Fortunately, a recent IRS private letter ruling gives the best answer: excludable. To be excludable, of course, damages must be compensatory, and received on account of personal physical injuries or physical sickness. Most wrongful life and wrongful birth claims should satisfy this standard. But a causal connection may be more attenuated in a wrongful birth claim.
That is, in wrongful birth claims, parents seek damages for physical injuries or physical sickness experienced by their child. In a wrongful life claim, the child seeks damages for their own injuries or sickness. Yet in either case, the damages are all about medical and life care. Authorities have supported the tax-free treatment of damages for loss of consortium and similar emotional distress-type injuries, even if the person awarded the damages was himself not physically injured.1
Nevertheless, in my experience, plaintiffs and defendants in wrongful life and wrongful birth actions often spar over settlement agreement wording and the issuance of IRS Forms 1099. I have long argued that these damages should be excludable, and I have written tax opinions to that effect. However, some defendants are more helpful than others when it comes to inserting favorable tax language and agreeing not to issue Forms 1099.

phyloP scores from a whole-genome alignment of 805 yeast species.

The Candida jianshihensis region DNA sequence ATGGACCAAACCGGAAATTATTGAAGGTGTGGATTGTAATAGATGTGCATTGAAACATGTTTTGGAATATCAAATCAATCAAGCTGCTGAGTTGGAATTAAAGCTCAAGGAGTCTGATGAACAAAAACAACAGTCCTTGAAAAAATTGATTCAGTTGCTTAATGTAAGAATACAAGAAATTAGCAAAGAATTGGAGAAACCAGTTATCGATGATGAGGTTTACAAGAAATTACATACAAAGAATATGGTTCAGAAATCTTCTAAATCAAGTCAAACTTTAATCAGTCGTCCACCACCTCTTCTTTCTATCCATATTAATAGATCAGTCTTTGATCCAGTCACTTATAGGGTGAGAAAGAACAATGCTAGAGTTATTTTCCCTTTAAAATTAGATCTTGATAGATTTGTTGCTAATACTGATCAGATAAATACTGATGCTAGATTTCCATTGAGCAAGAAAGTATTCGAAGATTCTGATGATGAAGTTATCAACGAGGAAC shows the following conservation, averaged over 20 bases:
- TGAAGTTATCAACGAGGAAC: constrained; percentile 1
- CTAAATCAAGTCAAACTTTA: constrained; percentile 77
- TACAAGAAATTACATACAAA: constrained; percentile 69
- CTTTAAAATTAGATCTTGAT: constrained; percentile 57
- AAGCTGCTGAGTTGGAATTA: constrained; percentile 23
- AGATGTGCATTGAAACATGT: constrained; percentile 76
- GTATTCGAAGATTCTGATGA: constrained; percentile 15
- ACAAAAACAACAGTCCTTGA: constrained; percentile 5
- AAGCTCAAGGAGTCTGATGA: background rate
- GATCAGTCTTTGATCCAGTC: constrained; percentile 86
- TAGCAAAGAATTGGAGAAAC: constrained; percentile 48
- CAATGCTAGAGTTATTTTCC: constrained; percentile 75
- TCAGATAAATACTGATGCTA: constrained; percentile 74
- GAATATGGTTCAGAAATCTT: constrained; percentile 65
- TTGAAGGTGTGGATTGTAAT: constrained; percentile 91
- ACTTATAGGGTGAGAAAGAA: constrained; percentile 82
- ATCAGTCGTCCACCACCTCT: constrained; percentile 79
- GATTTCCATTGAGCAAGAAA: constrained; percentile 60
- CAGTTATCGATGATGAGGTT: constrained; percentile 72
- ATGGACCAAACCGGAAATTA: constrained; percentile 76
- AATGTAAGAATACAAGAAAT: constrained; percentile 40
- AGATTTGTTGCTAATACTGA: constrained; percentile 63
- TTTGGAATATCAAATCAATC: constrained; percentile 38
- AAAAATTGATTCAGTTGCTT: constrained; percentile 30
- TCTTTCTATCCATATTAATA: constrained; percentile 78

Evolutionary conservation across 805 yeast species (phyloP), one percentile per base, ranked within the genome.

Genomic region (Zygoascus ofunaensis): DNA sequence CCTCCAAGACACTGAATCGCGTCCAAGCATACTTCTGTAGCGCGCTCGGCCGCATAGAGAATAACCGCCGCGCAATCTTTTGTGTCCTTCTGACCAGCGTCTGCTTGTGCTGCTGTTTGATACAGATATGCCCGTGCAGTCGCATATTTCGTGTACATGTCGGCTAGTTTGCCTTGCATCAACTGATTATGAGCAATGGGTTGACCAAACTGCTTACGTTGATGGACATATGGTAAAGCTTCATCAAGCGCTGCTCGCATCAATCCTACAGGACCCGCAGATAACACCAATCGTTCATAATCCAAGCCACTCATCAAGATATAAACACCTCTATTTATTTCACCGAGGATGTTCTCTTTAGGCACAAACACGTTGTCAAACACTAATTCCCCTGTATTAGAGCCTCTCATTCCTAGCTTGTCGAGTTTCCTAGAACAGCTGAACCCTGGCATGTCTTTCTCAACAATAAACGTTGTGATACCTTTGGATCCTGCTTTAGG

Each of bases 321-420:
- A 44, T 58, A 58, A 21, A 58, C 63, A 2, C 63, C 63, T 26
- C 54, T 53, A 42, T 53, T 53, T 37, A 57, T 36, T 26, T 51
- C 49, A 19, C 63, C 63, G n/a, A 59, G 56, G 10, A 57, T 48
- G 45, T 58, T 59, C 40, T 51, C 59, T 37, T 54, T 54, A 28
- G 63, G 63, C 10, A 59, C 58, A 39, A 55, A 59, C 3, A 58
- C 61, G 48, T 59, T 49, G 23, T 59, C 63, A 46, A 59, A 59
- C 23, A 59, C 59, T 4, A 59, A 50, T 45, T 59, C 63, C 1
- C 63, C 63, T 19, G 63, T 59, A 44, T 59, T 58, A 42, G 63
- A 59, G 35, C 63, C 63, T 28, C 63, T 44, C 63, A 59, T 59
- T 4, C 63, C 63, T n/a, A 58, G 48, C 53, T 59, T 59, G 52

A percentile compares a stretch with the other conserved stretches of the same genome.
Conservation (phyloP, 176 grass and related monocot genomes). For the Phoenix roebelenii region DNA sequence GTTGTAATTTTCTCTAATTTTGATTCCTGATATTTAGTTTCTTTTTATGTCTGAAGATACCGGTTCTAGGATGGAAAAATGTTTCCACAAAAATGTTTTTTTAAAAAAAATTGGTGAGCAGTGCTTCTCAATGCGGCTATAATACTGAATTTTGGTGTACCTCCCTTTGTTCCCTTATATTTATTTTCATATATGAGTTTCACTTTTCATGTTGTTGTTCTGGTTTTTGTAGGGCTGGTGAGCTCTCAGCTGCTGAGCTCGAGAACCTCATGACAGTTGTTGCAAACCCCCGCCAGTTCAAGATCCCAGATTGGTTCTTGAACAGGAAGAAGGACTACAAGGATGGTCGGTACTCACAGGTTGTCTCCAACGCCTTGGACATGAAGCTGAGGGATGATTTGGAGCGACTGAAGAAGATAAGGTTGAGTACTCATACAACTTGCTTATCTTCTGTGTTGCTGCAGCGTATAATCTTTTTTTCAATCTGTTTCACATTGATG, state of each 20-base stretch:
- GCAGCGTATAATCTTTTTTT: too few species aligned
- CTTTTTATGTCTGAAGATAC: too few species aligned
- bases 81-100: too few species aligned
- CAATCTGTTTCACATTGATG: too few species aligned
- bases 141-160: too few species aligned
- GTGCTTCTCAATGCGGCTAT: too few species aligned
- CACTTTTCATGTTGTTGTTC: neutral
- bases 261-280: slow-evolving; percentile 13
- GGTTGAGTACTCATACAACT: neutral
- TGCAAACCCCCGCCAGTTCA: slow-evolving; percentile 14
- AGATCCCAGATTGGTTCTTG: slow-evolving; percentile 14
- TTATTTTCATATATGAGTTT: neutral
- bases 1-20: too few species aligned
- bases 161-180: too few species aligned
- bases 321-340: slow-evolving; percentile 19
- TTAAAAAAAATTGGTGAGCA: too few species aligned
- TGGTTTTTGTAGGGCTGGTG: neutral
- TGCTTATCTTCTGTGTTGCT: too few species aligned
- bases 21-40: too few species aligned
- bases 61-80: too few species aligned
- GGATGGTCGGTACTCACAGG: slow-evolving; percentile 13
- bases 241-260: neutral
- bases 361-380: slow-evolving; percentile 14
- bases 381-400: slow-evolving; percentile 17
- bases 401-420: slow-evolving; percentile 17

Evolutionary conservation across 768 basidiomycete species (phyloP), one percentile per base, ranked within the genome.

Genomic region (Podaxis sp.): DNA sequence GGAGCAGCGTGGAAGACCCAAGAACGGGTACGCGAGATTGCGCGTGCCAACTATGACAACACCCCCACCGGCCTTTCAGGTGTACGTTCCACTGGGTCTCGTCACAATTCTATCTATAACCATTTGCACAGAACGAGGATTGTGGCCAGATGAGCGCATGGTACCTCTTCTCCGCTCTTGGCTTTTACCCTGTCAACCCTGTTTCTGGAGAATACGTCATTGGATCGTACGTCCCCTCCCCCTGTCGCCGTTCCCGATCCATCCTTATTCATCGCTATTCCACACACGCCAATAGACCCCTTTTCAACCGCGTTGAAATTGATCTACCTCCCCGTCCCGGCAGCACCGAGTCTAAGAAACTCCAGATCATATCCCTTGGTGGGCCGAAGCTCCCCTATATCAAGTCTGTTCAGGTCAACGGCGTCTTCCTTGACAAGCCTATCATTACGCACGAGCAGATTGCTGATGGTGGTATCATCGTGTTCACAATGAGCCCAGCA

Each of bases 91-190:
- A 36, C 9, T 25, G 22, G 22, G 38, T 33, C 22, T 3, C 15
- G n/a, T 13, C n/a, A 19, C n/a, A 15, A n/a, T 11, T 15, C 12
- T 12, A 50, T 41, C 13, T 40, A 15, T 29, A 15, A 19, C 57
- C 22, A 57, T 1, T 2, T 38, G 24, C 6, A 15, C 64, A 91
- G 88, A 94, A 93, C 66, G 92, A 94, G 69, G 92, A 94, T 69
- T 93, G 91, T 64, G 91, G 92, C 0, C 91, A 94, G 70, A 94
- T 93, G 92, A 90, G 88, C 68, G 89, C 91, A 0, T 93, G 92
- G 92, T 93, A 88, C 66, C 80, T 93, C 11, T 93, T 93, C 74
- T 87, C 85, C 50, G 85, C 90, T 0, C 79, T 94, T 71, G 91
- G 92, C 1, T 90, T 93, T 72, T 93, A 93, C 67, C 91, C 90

Tax practitioners may argue that a defendant’s actions constituted physical harm to the mother carrying the child. The child might even be considered a part of the mother’s body at the time of the harm. The complaint in a wrongful birth or wrongful life case is likely to focus on medical care and medical needs, including a list of the hospital, medical, surgical, rehabilitative, therapeutic, and other services called for.
The complaint may also list a litany of harms and inconveniences, including examinations, tests, medications, hospital admissions, and other care. The enumerated damages to parent and child are likely to note such items as emotional distress, anguish, inconvenience, impairment of quality of life, and other noneconomic damages. The complaint is likely to seek past, present, and future economic costs.